In our world inundated with sounds of technology, you will need to eliminate background noise to the best of your ability if you want your child to be able to focus. That means turning off the television and radio, silencing alerts on the computer, and switching the setting on your phone to vibrate. Ask the other children to play elsewhere and try some soft background music.

5) Watch out for frustrations from doing homework

Both parent and child frustration have the potential to kill the homework very quickly.  Perhaps your child isn’t “getting it” fast enough for you. Stop, take a deep breath and calm down. Or maybe your child keeps getting stuck on the same sound.  Time to take a break? Someone may be too tired for this work! It is better to bail out early than to keep pushing if it just isn’t going.

6) Reward the effort invested in the homework

While it is essential to set goals, it is more important to reward effort than accomplishment.  Aside from being a strategy to minimize frustration, paying the effort reinforces that trying is paramount.  After all, what is the greatest guarantee that the child will succeed, but to keep working even when he/she experiences repeated failure?


Teletherapy SLP: Are You Afraid Of An Advocate?

As an experienced SLP performing teletherapy, have you ever been met by those words, ”They have an advocate”?  And what happens when you do? I know. Your heart starts pounding. Immediately you are struck with those uncomfortable questions, “do this kid’s parents trust me?”  “Don’t they assume that I am only interested in what is best for the child?”


Your imagination goes right to work as the insecurities begin flying through your head. This “advocate” is going to be a problem going by demanding of me things that I won’t be able to deliver. ‘What about my goals and methods?”  The independence that I cherish so profoundly is about to fly right out the window!


What Does A Teletherapy Advocate Do?

First of all, take a deep breath and find out precisely what a teletherapy advocate does. Simply put, a teletherapy advocate helps the child’s parents to understand the IEP process and associated paperwork better.  Also, a teletherapy advocate coaches parents as to how to best advocate for their child including how to best work with the school team.


Why Hire an Advocate?

So the obvious question is why would parents solicit the services on advocate in the first place?  After all, why don’t the parents deal with the team directly? When everything is going as it supposed to, hiring an advocate certainly isn’t warranted.  However, when the parents are either confused or disagree with the IEP, goals or related services, it may be time to reach for help.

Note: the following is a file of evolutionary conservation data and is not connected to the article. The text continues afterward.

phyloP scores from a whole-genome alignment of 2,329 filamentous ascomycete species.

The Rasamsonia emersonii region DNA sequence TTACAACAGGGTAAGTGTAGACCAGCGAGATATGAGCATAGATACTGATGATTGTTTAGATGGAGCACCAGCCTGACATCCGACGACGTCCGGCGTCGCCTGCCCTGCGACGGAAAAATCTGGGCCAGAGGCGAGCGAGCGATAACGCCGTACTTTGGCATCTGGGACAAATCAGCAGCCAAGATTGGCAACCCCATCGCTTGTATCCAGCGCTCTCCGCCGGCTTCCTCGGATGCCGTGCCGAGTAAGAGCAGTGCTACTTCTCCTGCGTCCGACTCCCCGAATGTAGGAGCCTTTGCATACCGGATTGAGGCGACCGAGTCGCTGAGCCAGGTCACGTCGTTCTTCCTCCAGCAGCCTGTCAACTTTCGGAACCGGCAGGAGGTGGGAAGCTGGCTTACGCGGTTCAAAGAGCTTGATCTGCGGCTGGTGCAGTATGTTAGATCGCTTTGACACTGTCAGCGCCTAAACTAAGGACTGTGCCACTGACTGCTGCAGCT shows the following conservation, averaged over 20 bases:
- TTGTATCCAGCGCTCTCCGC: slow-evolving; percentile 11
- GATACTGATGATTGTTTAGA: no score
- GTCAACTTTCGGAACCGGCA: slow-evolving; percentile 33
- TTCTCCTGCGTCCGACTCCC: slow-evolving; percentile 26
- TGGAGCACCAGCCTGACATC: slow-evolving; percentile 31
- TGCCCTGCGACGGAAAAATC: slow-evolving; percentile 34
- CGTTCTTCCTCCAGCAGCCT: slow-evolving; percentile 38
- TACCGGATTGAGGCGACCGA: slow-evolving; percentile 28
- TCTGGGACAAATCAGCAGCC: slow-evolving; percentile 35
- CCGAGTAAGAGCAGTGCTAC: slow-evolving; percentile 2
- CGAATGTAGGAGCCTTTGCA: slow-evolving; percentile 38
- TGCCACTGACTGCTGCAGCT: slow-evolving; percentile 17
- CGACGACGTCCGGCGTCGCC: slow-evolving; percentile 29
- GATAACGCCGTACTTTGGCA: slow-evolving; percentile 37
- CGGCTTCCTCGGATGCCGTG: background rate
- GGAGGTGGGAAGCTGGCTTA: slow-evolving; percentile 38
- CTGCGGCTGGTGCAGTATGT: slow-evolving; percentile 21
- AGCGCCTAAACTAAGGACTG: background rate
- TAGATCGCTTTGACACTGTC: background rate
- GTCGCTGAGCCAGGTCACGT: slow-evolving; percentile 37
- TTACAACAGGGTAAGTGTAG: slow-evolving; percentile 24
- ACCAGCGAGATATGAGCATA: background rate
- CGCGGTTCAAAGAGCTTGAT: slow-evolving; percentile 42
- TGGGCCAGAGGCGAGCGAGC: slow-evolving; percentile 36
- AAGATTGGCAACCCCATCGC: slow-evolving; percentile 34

Another reason is that sometimes the parents may be overly stressed by other factors in their lives leaving them either too emotionally drained or exhausted to interact with the team on their own. Under such circumstances, the best solution may be to invite someone more experienced with a “cooler head.”


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In some cases, the parents may feel that the school isn’t sensitive to their concerns and thereby causing the child to suffer needlessly.  An experienced advocate with knowledge of teletherapy, the inner dynamics of the bureaucracy, and the advantage of being less emotionally involved can and has worked wonders.


Will An Advocate Attend An IEP Meeting?

There are times that parents will hire an advocate to attend an IEP Meeting for any number of reasons.  It could be for critical clarifications as the parents are generally not familiar with either the processes or the jargon related to the therapeutic process.  Or the advocate may be there to provide emotional support, to “hold the parents’ hands” so to speak.


Will The Advocate Question The SLP’s Goals?

Generally speaking, a teletherapy advocate is not there to challenge the expertise of the SLP, but instead to clarify matters that are of specific concern to the parents. This is all with the express intent of either better understanding the process or improving recommendations.


Nothing To Fear But Fear Itself

The objective and function of the advocate is to work together with the assigned SLP and the school, not against them.  This is not a fight or even a contest but a more productive way of collaborating for the child’s best interests. So there is no reason to fear the advocate.  In fact, when the advocate’s role is understood correctly, it is a win, win, win!